Saturday, 22 May 2010

Another journey East - to Burma with a piano

May's choice of book was The Piano Tuner by Daniel Mason, the story of the journey (both physical and spiritual?) that an unassuming piano tuner makes to the remote Shan hills of Burma in the late 19th century. His mission is to tune a piano for a charismatic British military doctor who has created his own little kingdom up the Salween river - some parallels with Heart of Darkness here perhaps. The tuner becomes bewitched with the orient - and with a local woman - becoming almost fatalistically entwined in the colonial conflict.

The book is beautifully written with good characterisation, it's enticing and intriguing and the group all enjoyed it. But that's not to say we felt we understood it! What was all that about the Man With One Story? What exactly was the enigmatic Carroll up to? The book was at it's weakest when it trotted out the detail of the politics, and at it's best when it explored the hidden depths of the characters. More questions than answers, but we enjoyed the journey.

Fascinating look at a lost Afghanistan

In April the group read my choice - Full Tilt by Dervla Murphy, the story of her cycle trip from Ireland to India in the 196os. I first read this book when I was a teenager and Dervla has been a favourite author ever since. She takes to the road with the minimum of baggage (well, she'll happily carry a load of books, and on this trip took a gun as well, but she takes so little clothes that she ends up with her backside literally hanging out of her threadbare breeks after awhile.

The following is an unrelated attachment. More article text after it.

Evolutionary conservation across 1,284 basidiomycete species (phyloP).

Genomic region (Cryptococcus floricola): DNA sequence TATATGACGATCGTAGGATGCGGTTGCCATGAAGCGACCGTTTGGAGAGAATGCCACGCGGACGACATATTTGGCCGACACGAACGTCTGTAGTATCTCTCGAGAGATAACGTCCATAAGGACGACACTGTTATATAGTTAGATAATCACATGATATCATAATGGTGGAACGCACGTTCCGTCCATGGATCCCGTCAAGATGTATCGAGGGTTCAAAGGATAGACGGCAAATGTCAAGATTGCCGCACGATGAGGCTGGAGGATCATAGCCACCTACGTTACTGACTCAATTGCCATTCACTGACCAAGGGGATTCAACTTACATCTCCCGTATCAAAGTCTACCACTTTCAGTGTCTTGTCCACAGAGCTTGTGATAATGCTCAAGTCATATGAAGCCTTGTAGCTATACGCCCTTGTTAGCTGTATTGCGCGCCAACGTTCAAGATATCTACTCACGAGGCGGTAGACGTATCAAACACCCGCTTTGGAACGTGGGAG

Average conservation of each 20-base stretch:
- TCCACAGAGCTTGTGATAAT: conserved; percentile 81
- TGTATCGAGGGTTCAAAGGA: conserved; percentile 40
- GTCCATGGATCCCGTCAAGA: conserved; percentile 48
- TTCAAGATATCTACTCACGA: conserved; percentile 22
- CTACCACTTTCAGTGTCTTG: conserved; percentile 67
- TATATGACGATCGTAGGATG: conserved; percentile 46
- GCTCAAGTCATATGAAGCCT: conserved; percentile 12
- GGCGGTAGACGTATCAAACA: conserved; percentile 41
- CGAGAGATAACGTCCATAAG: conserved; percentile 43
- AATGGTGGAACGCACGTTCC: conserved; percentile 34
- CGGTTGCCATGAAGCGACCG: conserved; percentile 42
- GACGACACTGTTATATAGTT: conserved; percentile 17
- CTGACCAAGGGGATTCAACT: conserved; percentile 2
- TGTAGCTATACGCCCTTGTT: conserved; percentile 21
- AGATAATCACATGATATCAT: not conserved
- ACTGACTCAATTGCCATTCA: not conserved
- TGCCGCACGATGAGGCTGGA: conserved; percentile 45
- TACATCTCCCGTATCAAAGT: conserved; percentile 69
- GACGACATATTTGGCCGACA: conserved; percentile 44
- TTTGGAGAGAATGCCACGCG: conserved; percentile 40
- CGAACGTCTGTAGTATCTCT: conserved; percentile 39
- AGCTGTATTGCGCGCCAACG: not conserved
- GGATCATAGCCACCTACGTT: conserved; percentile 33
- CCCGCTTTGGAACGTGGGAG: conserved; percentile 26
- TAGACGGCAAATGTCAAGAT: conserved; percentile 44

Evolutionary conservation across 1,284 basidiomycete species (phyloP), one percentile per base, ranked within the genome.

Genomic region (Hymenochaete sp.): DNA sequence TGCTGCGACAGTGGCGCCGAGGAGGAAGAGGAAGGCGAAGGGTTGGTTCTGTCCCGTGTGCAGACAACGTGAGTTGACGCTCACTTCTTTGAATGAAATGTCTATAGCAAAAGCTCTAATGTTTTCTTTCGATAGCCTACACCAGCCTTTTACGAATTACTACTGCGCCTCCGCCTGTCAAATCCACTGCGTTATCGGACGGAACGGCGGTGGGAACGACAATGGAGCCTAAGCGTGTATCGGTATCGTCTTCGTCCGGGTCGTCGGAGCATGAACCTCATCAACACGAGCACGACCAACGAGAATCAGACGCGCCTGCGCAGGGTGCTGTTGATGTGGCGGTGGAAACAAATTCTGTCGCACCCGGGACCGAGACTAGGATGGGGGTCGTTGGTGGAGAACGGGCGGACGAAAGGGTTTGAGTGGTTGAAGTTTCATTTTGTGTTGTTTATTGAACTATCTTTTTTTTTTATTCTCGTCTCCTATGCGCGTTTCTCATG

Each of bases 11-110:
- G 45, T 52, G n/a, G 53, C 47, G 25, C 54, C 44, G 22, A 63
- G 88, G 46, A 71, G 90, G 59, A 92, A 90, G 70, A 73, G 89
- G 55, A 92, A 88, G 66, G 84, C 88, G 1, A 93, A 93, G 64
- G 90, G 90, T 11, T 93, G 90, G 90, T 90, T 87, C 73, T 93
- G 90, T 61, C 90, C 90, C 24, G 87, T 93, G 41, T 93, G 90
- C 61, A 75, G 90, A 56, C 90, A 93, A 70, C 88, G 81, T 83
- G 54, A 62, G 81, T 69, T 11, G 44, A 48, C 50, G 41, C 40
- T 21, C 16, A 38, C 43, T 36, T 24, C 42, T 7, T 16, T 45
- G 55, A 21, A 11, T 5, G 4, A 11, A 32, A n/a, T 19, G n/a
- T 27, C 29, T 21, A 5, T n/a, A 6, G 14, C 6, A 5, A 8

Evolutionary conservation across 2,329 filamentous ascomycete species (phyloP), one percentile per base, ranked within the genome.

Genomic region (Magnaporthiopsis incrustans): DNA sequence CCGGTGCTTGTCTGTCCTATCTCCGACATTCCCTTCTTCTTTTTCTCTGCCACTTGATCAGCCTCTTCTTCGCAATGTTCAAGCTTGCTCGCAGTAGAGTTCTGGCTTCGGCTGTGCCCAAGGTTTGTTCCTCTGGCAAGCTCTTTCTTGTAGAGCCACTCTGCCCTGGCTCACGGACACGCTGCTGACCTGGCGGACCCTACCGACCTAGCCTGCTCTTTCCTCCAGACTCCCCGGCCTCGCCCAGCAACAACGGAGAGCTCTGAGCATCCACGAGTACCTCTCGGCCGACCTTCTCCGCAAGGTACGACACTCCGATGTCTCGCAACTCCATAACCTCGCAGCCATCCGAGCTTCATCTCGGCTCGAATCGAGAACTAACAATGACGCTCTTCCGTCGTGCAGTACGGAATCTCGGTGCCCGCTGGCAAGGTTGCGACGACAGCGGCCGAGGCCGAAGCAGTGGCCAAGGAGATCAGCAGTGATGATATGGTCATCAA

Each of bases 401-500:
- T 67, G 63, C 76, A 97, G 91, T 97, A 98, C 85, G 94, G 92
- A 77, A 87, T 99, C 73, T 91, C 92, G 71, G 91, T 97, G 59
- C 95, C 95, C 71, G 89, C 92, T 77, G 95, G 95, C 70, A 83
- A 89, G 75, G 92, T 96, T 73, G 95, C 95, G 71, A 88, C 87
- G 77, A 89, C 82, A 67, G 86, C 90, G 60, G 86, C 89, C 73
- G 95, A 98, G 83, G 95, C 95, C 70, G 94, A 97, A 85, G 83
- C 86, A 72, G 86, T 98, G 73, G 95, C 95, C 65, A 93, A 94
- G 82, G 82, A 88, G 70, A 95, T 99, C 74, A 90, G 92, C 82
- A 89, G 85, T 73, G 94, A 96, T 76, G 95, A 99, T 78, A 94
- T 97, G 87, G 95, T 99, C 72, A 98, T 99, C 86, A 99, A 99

This journey took her through a lot of countries, but Afghanistan is the star of the book - Dervla falls in love with this magical and timeless place. It has to be said that she tends to be treated as an honorary male on her travels (barring some unfortunate tussles with dodgy pervs in Azerbajan) so she notices but perhaps doesn't fully appreciate the awful situation of women in Afghanistan. The author's cheery no-nonsense determination to go wherever she pleases, putting up with the most uncomfortable and hair-raising situations, make this an entertaining read. She is also a writer of great intellect and, I'm glad to say, is still going strong today - still travelling parts of the world that are strictly off the tourist trail, and getting ever angrier about the way we're screwing places up.